It was a slow start in MMA for Marcus McGhee.
Undefeated as a pro, the Michigan-born fighter made his amateur debut in 2012 but didn’t turn pro until 2020. When he did go pro, the coronavirus pandemic set in, and everything shut down— slowing his career. As an amateur, McGhee went 3-2 while winning those three consecutively and capturing the Iron Boy MMA featherweight title. Since he’s turned pro he’s only fought three times (3-0) but has had a few fights fall through, including a fight against Josh Wang-Kim who has a lot of hype behind him.
McGhee trains out of the MMA Lab with some studs. He’s been training with some of the top guys around and has even been in the corner of Kyler Phillips in the UFC.
McGhee is a bantamweight and that in my opinion is the toughest division there is at the moment. Obviously, McGhee is only 3-0 and already 31-years-old so he has a lot of ground to make up. I do think he has the striking, speed, power, and everything in between to be a problem in that deep division.
Most of McGhee’s cage time has played out on the feet. He’s been taken down from time to time but always gets back up. In the glimpses he’s shown offensively he shows he knows what he’s doing. I can assure you that anybody training with the guys at the MMA Lab know what they’re doing in all disciplines.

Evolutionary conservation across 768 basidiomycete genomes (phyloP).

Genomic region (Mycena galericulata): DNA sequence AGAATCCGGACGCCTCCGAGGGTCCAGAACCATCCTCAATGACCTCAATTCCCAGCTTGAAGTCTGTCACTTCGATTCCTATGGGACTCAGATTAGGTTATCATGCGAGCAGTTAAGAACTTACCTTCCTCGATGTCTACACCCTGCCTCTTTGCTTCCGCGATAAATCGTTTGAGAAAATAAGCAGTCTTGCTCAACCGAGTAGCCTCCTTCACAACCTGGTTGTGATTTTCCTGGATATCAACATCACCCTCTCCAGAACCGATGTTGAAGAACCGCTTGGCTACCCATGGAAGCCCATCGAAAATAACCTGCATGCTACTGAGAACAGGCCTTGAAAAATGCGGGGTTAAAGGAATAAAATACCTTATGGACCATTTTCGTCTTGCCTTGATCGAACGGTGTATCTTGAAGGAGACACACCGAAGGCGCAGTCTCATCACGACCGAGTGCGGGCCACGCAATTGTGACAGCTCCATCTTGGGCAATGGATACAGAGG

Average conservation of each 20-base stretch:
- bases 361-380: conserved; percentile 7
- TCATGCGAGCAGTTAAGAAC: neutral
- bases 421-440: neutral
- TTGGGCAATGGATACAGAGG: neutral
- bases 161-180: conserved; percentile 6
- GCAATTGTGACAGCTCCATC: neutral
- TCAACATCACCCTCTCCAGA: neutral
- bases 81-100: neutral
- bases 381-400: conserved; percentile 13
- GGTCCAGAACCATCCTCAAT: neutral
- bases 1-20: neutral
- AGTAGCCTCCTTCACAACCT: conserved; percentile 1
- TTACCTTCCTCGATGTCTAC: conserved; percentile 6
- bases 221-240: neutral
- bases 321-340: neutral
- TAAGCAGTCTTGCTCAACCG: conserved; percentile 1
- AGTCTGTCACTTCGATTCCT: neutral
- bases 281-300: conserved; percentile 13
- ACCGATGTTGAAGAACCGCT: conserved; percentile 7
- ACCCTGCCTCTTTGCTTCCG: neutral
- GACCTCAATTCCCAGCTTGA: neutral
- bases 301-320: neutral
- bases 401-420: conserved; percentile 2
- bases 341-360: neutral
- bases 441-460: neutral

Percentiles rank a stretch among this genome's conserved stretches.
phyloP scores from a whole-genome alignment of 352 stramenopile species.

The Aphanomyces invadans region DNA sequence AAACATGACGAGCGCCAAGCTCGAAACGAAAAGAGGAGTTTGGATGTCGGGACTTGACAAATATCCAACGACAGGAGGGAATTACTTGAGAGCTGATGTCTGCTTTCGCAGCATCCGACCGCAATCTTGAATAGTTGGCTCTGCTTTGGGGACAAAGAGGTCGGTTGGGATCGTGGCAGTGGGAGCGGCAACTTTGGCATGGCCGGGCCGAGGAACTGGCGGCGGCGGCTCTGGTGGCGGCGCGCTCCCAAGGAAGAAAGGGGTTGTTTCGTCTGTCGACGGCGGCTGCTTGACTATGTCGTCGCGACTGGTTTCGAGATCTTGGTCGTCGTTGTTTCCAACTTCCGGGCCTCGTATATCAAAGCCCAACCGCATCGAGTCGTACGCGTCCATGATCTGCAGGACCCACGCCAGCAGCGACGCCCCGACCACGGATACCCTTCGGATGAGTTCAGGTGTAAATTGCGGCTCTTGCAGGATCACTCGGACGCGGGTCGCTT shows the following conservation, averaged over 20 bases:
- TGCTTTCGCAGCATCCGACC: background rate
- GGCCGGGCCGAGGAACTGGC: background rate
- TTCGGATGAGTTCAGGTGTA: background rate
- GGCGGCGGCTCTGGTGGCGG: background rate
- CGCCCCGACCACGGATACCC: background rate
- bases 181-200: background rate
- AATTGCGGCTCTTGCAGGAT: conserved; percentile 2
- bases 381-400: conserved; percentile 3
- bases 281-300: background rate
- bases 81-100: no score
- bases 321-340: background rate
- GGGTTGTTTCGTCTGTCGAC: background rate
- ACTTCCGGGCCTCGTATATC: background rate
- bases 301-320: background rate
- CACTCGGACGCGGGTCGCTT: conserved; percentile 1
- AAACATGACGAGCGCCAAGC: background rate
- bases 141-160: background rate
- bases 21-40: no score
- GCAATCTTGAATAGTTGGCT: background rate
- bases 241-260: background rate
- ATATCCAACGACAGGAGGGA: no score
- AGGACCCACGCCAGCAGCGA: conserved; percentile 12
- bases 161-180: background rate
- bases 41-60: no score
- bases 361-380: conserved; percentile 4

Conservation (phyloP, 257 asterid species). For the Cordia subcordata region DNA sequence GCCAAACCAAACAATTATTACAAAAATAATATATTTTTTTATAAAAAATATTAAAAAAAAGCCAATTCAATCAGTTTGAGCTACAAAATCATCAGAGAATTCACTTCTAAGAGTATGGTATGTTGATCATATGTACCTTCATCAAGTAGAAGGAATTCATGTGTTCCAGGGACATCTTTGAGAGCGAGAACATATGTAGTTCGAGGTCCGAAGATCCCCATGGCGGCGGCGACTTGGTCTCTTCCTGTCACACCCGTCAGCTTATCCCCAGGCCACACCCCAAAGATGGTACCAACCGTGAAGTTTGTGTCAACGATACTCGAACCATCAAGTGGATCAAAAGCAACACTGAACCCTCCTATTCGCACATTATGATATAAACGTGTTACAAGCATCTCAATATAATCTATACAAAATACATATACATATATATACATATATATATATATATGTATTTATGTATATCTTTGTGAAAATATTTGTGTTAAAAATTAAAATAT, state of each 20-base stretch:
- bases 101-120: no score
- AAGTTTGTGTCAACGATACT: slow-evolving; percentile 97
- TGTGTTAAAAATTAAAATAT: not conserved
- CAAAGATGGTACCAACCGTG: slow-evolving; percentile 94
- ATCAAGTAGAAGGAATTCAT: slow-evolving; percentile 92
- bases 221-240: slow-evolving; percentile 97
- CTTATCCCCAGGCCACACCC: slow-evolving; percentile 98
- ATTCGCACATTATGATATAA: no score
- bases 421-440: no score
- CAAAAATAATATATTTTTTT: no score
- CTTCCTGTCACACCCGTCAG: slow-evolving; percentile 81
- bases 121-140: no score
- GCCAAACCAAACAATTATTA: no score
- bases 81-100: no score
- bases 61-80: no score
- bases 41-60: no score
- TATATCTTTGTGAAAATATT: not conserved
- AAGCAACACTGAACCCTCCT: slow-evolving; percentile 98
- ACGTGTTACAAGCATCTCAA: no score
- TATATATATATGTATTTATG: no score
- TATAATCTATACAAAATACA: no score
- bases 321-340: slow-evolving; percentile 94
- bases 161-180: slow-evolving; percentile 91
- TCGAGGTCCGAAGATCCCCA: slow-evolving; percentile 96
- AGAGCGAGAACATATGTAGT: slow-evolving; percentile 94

McGhee’s hands are super sharp complemented by some wonderful in-and-out movement. He can lunge forward with a combination and get back out of the way. He utilizes light movement and some really quick footwork. The best thing McGhee does, along with frequent volume, is that he always throws in different patterns. He won’t just head hunt but will go to the body actively and throw there in combinations. McGhee will interject some heavy leg kicks at the end of combinations really mixing everything together. McGhee makes it tough to read not only with his shot selection but his use of feints/fakes is perfectly done.
Now is the time to watch Marcus McGhee, as he starts to become more active in his career. As of now, McGhee doesn’t have any glaring holes. If anything holds him back it would just be him missing cage time and the fight game passing him up. I don’t feel that will be a problem moving forward though. Training with a top team like the MMA Lab and being managed by Iridium, he’s in good hands. As he fights more he’ll start to gain more notice and two years from now McGhee’s skillset will be known more worldwide.
McGhee competes this Saturday at RUF 47, taking on Rodney “Hot Rod” Mondala.